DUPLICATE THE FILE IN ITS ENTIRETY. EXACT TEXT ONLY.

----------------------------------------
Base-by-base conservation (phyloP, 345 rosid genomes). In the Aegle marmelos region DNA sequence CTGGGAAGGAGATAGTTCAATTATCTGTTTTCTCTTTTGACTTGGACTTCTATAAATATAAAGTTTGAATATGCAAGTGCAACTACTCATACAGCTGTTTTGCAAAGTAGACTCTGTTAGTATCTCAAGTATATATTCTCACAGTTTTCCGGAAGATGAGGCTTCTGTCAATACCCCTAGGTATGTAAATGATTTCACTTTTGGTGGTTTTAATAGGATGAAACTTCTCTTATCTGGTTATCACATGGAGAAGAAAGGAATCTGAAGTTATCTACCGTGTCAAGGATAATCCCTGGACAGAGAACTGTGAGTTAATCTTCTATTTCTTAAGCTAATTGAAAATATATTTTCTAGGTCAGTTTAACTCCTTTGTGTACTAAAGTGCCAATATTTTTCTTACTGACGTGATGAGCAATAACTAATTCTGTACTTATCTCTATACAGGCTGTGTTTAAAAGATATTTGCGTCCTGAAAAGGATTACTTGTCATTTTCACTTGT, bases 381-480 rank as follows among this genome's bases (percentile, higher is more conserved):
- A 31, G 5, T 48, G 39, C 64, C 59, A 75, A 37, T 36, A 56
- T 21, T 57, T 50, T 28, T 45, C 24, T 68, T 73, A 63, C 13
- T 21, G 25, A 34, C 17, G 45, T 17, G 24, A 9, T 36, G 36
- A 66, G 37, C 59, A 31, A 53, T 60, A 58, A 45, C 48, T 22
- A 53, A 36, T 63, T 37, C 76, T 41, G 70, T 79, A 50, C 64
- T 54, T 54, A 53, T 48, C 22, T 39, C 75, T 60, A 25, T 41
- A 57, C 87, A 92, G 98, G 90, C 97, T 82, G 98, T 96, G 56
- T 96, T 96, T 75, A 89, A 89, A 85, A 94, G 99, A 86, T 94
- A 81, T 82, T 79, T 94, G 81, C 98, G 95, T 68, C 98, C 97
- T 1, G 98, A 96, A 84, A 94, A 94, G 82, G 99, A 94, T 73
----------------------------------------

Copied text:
Base-by-base conservation (phyloP, 345 rosid genomes). In the Aegle marmelos region DNA sequence CTGGGAAGGAGATAGTTCAATTATCTGTTTTCTCTTTTGACTTGGACTTCTATAAATATAAAGTTTGAATATGCAAGTGCAACTACTCATACAGCTGTTTTGCAAAGTAGACTCTGTTAGTATCTCAAGTATATATTCTCACAGTTTTCCGGAAGATGAGGCTTCTGTCAATACCCCTAGGTATGTAAATGATTTCACTTTTGGTGGTTTTAATAGGATGAAACTTCTCTTATCTGGTTATCACATGGAGAAGAAAGGAATCTGAAGTTATCTACCGTGTCAAGGATAATCCCTGGACAGAGAACTGTGAGTTAATCTTCTATTTCTTAAGCTAATTGAAAATATATTTTCTAGGTCAGTTTAACTCCTTTGTGTACTAAAGTGCCAATATTTTTCTTACTGACGTGATGAGCAATAACTAATTCTGTACTTATCTCTATACAGGCTGTGTTTAAAAGATATTTGCGTCCTGAAAAGGATTACTTGTCATTTTCACTTGT, bases 381-480 rank as follows among this genome's bases (percentile, higher is more conserved):
- A 31, G 5, T 48, G 39, C 64, C 59, A 75, A 37, T 36, A 56
- T 21, T 57, T 50, T 28, T 45, C 24, T 68, T 73, A 63, C 13
- T 21, G 25, A 34, C 17, G 45, T 17, G 24, A 9, T 36, G 36
- A 66, G 37, C 59, A 31, A 53, T 60, A 58, A 45, C 48, T 22
- A 53, A 36, T 63, T 37, C 76, T 41, G 70, T 79, A 50, C 64
- T 54, T 54, A 53, T 48, C 22, T 39, C 75, T 60, A 25, T 41
- A 57, C 87, A 92, G 98, G 90, C 97, T 82, G 98, T 96, G 56
- T 96, T 96, T 75, A 89, A 89, A 85, A 94, G 99, A 86, T 94
- A 81, T 82, T 79, T 94, G 81, C 98, G 95, T 68, C 98, C 97
- T 1, G 98, A 96, A 84, A 94, A 94, G 82, G 99, A 94, T 73